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  • othy July 30, 2014, 10:47 am

    When you dated 2 years ago, was he using then? How long has he been sober? Is he still surrounded by the drug users/rapists in his family? If he’s around users, will he be likely to relapse? What kinds of drugs was he using? Has he tried to sober up before and then failed? Will my daughter be drawn into that world if she dates him? These are probably the questions your parents are asking, which is why they are are concerned.
    You should be aware of the warning signs of drug use. If he does start using again, it’s a very hard road to go down. A couple of my good friends had marriages end because of their husband’s drug use (even though they were ‘clean’ when they got married). And their divorces turned very ugly, very quickly. You should know what *you* want to do if he does start using again. Just because it is a possible outcome (although one that hopefully won’t happen!)
    Like others have said, time is one of the biggest ways to win them over. You’ve only been dating him a couple of months, so don’t worry about it yet. Have fun with him, make sure he is treating you the way you ought to be treated, make sure you’re in a happy and healthy relationship with him. If he’s treating you well, your parents will see that. Actions speak much louder than words. Encourage him to continue with school, and you should focus on your future too (college? a strong career path? pursuing what makes you happy?. You’re young, in love, so just have fun with it, as long as it stays fun.

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  • Bittergaymark July 30, 2014, 10:53 am

    Go for it! The number of clueless twentysomethings who foolishly RUSH headlong into having kids with a recovering addict — only to then live happily ever after is simply NEVER discussed by polite society. Why? Duh! Because if the truth got out there, well… soon EVERYBODY would do this!! Oh, and don’t listen to the naysayers! Nothing SCREAMS grandpa material more than being a drug dealing rapist!! Hopefully he can maybe provide daycare as you and your love both find career success at Mickey Dees!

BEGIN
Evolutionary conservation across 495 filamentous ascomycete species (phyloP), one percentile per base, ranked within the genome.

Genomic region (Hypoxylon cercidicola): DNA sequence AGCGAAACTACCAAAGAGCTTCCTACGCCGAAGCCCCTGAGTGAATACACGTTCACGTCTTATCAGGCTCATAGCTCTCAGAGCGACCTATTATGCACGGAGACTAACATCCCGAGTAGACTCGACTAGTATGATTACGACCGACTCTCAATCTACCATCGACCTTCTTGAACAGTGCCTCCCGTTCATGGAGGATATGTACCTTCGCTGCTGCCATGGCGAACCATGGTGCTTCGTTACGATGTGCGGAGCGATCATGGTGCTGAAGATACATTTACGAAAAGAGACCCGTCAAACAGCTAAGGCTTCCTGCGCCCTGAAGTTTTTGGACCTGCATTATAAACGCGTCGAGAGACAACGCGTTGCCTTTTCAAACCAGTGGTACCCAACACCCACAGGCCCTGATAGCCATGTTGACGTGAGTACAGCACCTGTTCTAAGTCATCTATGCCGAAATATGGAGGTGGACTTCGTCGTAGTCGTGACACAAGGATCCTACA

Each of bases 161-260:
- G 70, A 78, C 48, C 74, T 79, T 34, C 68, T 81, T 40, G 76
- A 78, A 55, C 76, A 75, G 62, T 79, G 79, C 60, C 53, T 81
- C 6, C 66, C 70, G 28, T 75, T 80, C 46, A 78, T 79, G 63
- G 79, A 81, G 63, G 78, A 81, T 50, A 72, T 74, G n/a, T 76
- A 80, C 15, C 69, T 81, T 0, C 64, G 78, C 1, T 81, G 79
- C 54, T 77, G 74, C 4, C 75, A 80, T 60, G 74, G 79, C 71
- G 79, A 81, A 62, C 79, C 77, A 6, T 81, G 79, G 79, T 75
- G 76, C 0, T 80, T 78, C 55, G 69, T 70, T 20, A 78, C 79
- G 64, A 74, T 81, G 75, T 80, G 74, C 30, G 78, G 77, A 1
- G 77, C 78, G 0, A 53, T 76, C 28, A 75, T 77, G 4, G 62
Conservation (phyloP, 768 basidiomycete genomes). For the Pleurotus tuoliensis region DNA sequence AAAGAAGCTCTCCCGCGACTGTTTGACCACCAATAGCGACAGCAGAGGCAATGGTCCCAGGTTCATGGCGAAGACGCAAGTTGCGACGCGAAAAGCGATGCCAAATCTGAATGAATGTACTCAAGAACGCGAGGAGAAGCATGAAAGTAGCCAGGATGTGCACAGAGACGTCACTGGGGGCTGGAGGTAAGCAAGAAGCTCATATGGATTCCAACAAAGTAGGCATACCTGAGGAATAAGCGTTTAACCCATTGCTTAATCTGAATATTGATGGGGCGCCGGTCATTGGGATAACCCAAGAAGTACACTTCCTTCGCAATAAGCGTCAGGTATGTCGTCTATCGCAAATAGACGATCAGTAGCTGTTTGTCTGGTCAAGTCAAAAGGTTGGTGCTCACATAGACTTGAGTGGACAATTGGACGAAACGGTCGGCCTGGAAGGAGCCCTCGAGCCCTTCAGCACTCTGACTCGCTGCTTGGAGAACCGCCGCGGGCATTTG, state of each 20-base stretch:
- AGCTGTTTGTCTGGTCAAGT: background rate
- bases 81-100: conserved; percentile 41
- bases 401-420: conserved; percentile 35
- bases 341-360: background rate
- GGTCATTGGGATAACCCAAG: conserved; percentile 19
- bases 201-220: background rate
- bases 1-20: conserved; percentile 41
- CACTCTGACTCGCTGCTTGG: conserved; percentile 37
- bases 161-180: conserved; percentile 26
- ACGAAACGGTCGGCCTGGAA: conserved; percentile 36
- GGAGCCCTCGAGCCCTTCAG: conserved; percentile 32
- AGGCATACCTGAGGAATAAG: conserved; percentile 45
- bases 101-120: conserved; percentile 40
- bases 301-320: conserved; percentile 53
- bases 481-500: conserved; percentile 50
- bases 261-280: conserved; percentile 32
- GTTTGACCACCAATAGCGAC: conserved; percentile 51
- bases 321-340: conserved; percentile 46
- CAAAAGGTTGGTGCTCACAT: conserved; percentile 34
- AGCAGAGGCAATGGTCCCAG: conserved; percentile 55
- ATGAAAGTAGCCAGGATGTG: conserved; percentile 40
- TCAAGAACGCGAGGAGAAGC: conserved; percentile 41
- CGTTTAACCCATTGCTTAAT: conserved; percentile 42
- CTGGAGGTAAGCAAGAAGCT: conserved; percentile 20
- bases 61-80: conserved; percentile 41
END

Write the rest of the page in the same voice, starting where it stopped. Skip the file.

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    • Scooze July 30, 2014, 2:14 pm


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  • Laura Hope July 30, 2014, 10:55 am

    A family history of drug addiction and rape is a genetic nightmare for your future children. Read up on all the recent genetic studies using twins. Even if they’re inaccurate, you’re playing with fire.

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  • Muffy July 30, 2014, 11:10 am

    We’re you googling helium highs because you and your no longer addicted to getting high off drugs boyfriend were trying to get high?

    You’re not going to listen to anyone on the Internet but the only real way to convince your parents is for HIM to show them that he has changed his life around and that means demonstrating he’s no longer doing drugs, has a steady job, is different from his family of rapists etc. Only good behaviour over time will change their minds. Meanwhile if you’re getting high with him they probably won’t change their minds. Just saying.

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    • Addie Pray July 30, 2014, 11:48 am

      But she’s resourceful at least, they were DYI high! I don’t know why but I really like this LW. She seems sweet? Honest? I mean, at least she admitted how she found Wendy’s site. “Oh hi hi hi before I try to convince you my boyfriend is a reformed drug addict, let me admit that we went to town on a bunch of left-over birthday balloons at Chuck E. Cheese’s.”